Different departments of a company perform different functions but in an overview content each department is connected.
To manage the use of its available resources, time, money to effectively and efficiently improve customer(s) satisfaction to achieve its overall goal(s), some companies create a cross-functional department.
Most departments in companies work in silos and see cross-functional teams as roles reserved for ‘developers’, or only applied for start-ups or a department created to launch a quick ‘project’.
Behnam Tabrizi revealed that 75% of cross functional departments are much likely to fail but when a cross functional department is used, the rate of success and performance increases than those who do not engage in it.
What is a cross functional department?
Cross-functional departments are essentially a group of people from various departments and expertise in a company, banding together to form an alpha team. This is usually for a specific period.
The major role of any cross functional department is to put their customers first by encouraging an effective communication among departments and an effective and positive relationship between employees in the departments.
Cross-functional departments are mostly found in start-ups or large companies who want to launch a new product in the market and need a few experts to band together for a sometime.
Importance of a cross functional department
I'm sure there was a moment when you phoned a firm that provides a certain service, such as a telecoms provider, and found yourself being passed from department to department with no resolution. Probably because the individual who can give the answer and solution is part of a different team, and that team isn't available on certain days. This might result in a negative customer experience and a significant loss for the firm.
It would have been a different experience if you had called a firm with a cross-functional department on the ground and available.
Why restructuring the roles of cross-functional departments are needed?
The benefits of a cross functional department include fostering employee engagement and collaborative efforts of departments which improves teamwork. However, with the behaviour of customers changing drastically and the business landscape also evolving, the traditional popular purpose of cross-functional departments can no longer serve it.
How do we restructure cross-functional departments?
Restructuring the current roles will help refocus priorities and help align contradictory and confusing goals, roles, and objectives. Some of the ways cross functional departments can be restructured are:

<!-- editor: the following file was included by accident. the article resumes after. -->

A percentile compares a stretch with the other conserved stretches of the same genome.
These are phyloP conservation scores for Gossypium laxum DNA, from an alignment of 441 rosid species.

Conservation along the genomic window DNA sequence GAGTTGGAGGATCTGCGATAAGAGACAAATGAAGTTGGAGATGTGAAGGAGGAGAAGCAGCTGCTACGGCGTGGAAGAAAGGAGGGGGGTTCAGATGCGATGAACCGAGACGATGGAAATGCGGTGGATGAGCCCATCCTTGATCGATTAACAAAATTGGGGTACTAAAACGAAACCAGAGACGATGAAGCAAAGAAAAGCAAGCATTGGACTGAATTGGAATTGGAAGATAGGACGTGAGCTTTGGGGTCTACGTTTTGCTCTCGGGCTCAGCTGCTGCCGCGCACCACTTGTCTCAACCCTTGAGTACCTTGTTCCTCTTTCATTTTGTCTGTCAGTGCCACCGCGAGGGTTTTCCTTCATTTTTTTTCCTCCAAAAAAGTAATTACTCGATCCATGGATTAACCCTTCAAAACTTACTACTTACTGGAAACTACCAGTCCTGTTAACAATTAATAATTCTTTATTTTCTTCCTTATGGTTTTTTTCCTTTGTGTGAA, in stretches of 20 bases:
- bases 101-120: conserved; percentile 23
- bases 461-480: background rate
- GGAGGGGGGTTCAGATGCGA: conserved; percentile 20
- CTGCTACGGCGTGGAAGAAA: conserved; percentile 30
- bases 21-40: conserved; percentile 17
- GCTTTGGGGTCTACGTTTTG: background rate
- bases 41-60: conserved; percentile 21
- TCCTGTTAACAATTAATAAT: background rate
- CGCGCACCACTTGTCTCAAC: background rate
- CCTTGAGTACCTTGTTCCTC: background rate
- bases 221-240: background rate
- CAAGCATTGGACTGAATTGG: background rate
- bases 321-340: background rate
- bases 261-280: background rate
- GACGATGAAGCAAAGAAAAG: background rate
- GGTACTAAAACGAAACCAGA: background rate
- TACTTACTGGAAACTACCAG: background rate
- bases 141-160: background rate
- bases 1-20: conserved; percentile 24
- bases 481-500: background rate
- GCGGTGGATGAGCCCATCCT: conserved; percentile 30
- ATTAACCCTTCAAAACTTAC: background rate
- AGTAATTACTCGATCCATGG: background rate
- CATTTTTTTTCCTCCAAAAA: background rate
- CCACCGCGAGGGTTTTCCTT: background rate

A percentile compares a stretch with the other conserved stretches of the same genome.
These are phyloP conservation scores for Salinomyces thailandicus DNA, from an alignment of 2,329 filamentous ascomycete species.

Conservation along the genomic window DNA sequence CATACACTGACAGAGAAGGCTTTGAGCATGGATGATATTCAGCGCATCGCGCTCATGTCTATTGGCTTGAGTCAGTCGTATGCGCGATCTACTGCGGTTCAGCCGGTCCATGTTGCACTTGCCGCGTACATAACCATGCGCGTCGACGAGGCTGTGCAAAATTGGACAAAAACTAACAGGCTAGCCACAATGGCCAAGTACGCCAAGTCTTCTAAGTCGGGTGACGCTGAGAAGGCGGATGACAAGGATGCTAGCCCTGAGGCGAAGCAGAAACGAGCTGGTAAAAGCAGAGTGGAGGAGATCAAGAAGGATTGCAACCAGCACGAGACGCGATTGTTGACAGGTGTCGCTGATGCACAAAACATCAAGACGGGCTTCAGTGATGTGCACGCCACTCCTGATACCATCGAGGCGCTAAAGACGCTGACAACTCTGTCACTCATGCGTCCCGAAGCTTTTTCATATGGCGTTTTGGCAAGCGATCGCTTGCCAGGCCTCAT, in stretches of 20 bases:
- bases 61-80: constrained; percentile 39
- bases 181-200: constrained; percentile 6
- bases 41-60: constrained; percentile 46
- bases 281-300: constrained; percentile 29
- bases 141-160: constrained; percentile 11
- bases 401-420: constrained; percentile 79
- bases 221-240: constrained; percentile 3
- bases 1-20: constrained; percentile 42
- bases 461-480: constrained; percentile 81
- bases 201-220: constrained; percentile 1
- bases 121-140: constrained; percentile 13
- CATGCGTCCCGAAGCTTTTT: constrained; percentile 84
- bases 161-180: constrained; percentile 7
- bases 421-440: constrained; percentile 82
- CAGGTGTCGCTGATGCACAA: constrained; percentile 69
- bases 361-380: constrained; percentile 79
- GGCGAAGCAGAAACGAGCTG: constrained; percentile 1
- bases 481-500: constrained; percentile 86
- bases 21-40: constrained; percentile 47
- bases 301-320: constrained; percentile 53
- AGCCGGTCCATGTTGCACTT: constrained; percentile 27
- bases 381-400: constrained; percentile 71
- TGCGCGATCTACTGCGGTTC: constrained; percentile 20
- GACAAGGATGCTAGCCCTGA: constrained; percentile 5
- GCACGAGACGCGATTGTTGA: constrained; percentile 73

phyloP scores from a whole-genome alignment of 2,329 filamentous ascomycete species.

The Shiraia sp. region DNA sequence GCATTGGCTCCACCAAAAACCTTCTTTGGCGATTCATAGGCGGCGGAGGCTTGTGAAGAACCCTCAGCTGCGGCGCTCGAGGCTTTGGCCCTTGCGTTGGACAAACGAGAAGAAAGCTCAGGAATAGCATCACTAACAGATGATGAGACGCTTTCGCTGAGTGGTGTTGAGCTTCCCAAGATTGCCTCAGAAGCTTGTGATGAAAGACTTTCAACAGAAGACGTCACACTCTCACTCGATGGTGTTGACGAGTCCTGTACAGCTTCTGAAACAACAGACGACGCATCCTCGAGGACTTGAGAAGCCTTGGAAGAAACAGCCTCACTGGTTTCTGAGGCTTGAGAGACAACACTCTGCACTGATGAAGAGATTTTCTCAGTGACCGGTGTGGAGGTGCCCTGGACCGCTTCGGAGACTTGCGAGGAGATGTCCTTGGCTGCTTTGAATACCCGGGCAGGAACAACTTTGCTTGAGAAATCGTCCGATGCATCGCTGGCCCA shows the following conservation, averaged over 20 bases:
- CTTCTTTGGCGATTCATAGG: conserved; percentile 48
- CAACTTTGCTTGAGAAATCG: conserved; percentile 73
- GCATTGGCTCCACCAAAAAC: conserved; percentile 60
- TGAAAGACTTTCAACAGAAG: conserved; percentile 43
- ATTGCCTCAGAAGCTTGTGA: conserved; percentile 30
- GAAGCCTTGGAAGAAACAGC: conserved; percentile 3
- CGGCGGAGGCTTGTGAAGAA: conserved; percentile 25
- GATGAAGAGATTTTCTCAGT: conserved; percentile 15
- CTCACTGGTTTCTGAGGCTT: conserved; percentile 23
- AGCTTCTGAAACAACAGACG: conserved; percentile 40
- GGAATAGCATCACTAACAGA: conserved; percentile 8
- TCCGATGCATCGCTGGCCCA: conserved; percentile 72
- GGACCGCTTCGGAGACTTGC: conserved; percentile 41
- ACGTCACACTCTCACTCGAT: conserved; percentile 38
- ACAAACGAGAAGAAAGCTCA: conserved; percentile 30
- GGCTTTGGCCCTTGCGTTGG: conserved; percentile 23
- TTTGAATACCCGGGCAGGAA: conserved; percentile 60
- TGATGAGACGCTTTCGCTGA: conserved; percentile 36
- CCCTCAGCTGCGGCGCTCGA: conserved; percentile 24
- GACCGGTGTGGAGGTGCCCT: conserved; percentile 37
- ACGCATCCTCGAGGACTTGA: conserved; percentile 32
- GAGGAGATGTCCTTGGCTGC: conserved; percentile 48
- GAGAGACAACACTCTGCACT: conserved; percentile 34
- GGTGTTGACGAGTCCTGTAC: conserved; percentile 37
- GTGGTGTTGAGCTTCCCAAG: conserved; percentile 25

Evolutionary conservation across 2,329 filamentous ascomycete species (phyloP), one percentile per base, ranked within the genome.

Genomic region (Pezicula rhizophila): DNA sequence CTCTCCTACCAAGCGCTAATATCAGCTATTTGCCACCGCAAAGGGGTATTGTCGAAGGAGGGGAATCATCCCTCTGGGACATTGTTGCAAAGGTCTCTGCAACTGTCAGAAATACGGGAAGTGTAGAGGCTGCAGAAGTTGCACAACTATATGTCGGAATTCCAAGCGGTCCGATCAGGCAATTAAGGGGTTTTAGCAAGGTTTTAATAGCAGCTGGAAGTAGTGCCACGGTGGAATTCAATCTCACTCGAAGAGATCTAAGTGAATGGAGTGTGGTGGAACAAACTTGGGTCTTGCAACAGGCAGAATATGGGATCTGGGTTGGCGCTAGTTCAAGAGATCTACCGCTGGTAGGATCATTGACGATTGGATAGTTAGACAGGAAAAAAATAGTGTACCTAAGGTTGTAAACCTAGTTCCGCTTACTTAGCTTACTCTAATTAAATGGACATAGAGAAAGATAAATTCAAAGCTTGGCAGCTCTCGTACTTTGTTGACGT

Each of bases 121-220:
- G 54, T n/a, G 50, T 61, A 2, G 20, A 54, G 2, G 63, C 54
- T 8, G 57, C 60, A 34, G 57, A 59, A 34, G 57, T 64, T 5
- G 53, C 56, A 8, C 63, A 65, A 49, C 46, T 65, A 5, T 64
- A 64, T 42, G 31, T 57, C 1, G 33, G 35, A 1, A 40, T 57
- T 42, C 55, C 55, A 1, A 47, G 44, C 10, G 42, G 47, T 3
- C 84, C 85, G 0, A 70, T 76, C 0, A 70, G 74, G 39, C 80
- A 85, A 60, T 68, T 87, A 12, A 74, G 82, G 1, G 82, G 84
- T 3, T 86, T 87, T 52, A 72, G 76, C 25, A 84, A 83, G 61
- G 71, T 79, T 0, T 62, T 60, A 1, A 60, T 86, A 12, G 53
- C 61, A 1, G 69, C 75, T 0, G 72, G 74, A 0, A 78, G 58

Audit current roles – Ensure that there are no overlapping roles. Also make sure you understand what you're attempting to accomplish, how it fits into the wider strategic goals, and why it's significant and vital before you start reorganizing roles and altering responsibilities.
Consider the culture in the workplace - Many norms will be broken by rearranging team roles and responsibilities. Individuals and teams may be concerned about losing their power, influence, employment, and hard-won experience. To obtain great outcomes during the restructuring process, your team's health must be sufficient, and your cultural norms must be sufficiently aligned with your aims to establish a firm basis for long-term transformation.
Choose capable leaders - Leaders should be able to switch between numerous positions, such as sparring partner, meditative observer, facilitator, or expert advice, depending on the scenario.
Actively involve key stakeholders - If modifications need to be made, the individuals who will be affected should be as involved in the design process as feasible. They must comprehend why modifications are required, as well as how conditions might be enhanced in novel methods. Organizations are working hard to sustain strong worldwide competition in today's fast-paced, technology-driven business climate, due to ever-evolving skill needs.
In summary, companies are working hard to keep up with the ever-evolving skill demands and maintain a fierce global competition. As a result, businesses can no longer rely on siloed departmental structures to remain competitive, and instead must embrace a cross function department mentality. Since the present structure in cross-functional departments have not yielded much success, changing the structure to meet the new business landscape appears to be the way forward.
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